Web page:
The present invention is very aptly illustrated by the following example. This example is not to be construed in any manner as limiting the present invention.

EXAMPLE I Approximately 630 grams of a-sodium-calcium-aluminosilicate having intercrystalline cavities and external pores of 13 angstroms diameter and known commercially as Linde Type 13X molecular sieve were totally immersed in a solution comprising 26.5 grams of zinc chloride and 1000 mls. of water. Very mild agitation was applied to the resulting mixture. After approximately 24 hours the molecular sieve was recovered from the solution by decantation. The temperature throughout the immersion period was approximately 2550 C. The recovered molecular sieve was next thoroughly water washed and then dried for several hours at a temperature of 120 to 300 C. After drying, hydrogen was passed over the molecular sieves at 350 to 450 C. The modified molecular-sieve thus prepared contained approximately 1.9 weight percent zinc.

A predominantly C hydrocarbon mixture of the composition given in Table I below was passed into contact with approximately 65 grams of the above prepared zinc containing molecular sieve. Contact Was maintained for 6 hours at a flow rate of gaseous liters per hour per liter of molecular sieve. The temperature during the contact was approximately 250 C. and the pressure approximately atmospheric. At completion of the 6 hour contacting period, the molecular sieve bed was desorbed by heating to about 500 C. and passing nitrogen over the bed for several minutes. The collected gaseous hydrocarbon effluent represented a recovery of 97.8 Weight percent of the feed. The desorbed liquid hydrocarbons represented 1.3 weight percent of the feed. The gaseous efliuent was analyzed and found to have the composition given in Table I below.

It should' be noted that the concentration of propylene in the feed was 92.66 weight percent and the weight. percent concentration in the product based on the feed rather than the efiluent is approximately 92.9. Thus, there is bythe process of the present invention, an apparent net gain of 0.24 weight percent in propylene content.

Table II below presents the analysis of the material desorbed from the zeolite.

Table II Component: Weight percent Benzene 0.7 Hexene 1.3 Toluene 2.2 C alkylbenzene 16.1 Octene 1.2 C alkylbenzene 40.3 Naphthalene 6.9 0., alkylbenzene 11.0 Methylnaphthalene 3.0 C alkylbenzene 7.2 C alkylnaphthalene 2.1 C alkylbenzene 2.4 C alkylnaphthalene -I 1.2 Cycloolefin and cyclodiolefin 2.1 Other 2.3

In Table II, it should be noted that the greater portion of the desorbed oil is relatively low molecular weight aromatic hydrocarbons. None of the components of this oil were found to have molecular weights above 200.

The method whereby the ion-exchanged crystalline zeolite catalysts of the present invention are prepared is not critical. However, a particularly useful method comprises totally immersing a crystalline alkali and/ or alkaline earth metallo-alumino-silicate in an aqueous solution comprising a salt of a polymerization promoting metal and a suitable solvent therefor. Heat is applied, if necessary, to cause the ion-exchange reaction to go forward. Generally, this will not be necessary since the reaction proceeds very well at ordinary room temperatures. After the ion-exchange reaction has gone to a satisfactory completion, the zeolite is filtered or otherwise removed from the solution. It is then thoroughly dried, preferably at moderately low temperatures, e.g., 125 to 350 C. for several hours. Care should be taken to avoid high temperatures, e.g., 350 to 600 C., which might cause damage to the crystalline zeolite. After drying, the ion-exchanged crystalline zeolite is reduced in a hydrogen stream at temperatures of 300 to 500 C.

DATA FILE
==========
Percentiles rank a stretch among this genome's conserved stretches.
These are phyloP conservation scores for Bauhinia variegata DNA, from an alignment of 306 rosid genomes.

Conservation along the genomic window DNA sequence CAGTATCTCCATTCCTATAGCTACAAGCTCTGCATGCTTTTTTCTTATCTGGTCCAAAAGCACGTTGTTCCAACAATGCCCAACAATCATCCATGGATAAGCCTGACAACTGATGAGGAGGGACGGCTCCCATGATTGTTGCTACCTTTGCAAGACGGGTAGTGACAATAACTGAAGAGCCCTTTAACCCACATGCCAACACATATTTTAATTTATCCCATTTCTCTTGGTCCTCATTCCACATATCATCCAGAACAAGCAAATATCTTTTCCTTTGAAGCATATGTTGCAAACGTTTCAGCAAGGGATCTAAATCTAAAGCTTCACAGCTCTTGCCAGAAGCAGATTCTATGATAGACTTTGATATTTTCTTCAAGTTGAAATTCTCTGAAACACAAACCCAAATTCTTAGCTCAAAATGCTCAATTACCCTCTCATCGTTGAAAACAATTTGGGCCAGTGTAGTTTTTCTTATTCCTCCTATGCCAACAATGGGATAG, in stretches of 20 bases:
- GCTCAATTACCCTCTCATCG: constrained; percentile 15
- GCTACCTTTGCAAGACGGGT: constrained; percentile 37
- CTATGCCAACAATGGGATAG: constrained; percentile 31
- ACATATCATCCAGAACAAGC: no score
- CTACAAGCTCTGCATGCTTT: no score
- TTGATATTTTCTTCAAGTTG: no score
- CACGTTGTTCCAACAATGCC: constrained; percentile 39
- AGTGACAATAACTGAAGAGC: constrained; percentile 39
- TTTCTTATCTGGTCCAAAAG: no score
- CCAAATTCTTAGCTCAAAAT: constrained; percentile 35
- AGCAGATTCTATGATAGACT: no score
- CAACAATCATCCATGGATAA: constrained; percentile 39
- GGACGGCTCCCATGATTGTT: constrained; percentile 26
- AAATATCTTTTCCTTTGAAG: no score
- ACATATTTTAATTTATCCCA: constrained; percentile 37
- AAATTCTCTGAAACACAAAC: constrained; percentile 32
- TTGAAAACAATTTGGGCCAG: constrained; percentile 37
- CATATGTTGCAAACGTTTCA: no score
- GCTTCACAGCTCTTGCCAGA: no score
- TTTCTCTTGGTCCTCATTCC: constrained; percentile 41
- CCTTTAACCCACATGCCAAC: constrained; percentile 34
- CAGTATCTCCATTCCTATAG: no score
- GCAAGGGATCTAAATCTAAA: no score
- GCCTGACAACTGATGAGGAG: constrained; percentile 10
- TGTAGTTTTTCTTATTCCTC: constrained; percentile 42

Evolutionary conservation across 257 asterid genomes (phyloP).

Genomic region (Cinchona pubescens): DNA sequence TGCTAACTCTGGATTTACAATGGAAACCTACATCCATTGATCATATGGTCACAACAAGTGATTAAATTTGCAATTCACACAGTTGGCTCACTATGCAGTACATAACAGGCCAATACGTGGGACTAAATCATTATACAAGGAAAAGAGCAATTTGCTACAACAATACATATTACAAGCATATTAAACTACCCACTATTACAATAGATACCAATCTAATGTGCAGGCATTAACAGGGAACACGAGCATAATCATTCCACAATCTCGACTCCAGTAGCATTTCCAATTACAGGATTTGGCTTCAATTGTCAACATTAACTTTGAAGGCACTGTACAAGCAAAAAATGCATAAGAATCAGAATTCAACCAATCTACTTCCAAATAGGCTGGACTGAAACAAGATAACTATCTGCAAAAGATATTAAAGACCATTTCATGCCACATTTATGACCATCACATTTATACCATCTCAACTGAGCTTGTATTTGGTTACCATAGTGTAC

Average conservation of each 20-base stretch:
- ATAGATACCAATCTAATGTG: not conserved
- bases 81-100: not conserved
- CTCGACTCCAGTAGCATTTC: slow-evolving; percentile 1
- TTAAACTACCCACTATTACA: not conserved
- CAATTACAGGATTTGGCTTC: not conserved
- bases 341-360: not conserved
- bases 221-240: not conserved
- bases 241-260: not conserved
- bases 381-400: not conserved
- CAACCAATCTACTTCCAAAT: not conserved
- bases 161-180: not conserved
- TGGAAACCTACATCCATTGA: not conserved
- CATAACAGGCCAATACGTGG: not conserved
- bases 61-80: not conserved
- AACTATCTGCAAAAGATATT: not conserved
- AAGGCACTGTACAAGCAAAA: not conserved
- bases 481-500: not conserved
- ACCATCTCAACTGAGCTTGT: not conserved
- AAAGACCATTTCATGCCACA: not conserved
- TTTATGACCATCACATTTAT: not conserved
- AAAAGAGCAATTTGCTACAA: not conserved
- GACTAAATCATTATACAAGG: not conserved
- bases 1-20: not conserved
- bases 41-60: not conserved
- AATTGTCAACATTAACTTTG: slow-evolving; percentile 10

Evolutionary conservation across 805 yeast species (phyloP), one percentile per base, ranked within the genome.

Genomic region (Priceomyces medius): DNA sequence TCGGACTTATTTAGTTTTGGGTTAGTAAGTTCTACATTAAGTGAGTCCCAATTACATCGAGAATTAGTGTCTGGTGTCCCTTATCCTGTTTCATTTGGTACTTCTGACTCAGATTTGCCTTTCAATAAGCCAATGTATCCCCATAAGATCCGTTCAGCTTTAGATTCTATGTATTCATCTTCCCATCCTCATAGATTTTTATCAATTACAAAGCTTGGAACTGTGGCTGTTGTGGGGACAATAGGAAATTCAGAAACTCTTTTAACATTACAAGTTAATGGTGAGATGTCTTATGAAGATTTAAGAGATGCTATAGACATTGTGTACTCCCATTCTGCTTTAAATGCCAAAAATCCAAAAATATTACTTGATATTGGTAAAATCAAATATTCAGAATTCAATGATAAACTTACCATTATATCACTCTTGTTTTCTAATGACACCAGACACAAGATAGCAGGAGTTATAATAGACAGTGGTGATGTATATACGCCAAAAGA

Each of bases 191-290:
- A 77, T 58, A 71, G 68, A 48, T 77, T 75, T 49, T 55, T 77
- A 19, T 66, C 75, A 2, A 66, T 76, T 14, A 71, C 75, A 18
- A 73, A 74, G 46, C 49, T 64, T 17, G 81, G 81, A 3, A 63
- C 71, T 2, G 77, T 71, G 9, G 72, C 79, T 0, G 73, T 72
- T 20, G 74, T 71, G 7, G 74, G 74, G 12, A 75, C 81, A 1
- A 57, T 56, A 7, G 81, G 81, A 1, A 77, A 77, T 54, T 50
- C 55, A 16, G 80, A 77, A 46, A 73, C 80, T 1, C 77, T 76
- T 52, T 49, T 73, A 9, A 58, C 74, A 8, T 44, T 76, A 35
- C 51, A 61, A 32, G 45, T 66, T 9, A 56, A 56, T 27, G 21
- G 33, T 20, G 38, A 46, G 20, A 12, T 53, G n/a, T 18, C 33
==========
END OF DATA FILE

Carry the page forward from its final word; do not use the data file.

The above method of preparation contemplates the use of already prepared crystalline zeolites. If it is desired to prepare the zeolite rather than obtain one already prepared, any of the conventional methods of preparation may be used. Among these conventional known methods are such as that described in US. Patent 2,972,643.

The ion-exchanged crystalline zeolite catalysts which are particularly within the scope of the present invention are those containing 0.5 to 12 weight percent of a polymerization promoting element such as zinc, cadmium, mercury, silver, copper, nickel, cobalt, etc. Such elements as zinc, cadmium and silver are somewhat preferred polymerization promoting metals in the catalyst of the present invention with zinc and cadmium being the most preferred. Among the crystalline zeolites which are particularly preferred in the present invention are the alkali and alkaline earth metallo-alumino-silicates having surface areas of 200 to 1200 square meters per gram and pore diameters of 6 to 15 angstroms. The preferred alkali and/or alkaline earth metallo-alumino-silicates are those containing as an alkali metal sodium and/ or potassium and as an alkaline earth metal calcium and/or magnesium. It is also somewhat preferred that the zeolite have pore diameters of to angstroms. A particularly useful catalyst for the present invention is a crystalline sodium-calcium-alumino-silicate zeolite having pore diameters of 10 to 13 angstroms in which the sodium and calcium ions have been replaced by ion-exchange with zinc to the extent of placing 0.5 to 10 weight percent zinc in the zeolite.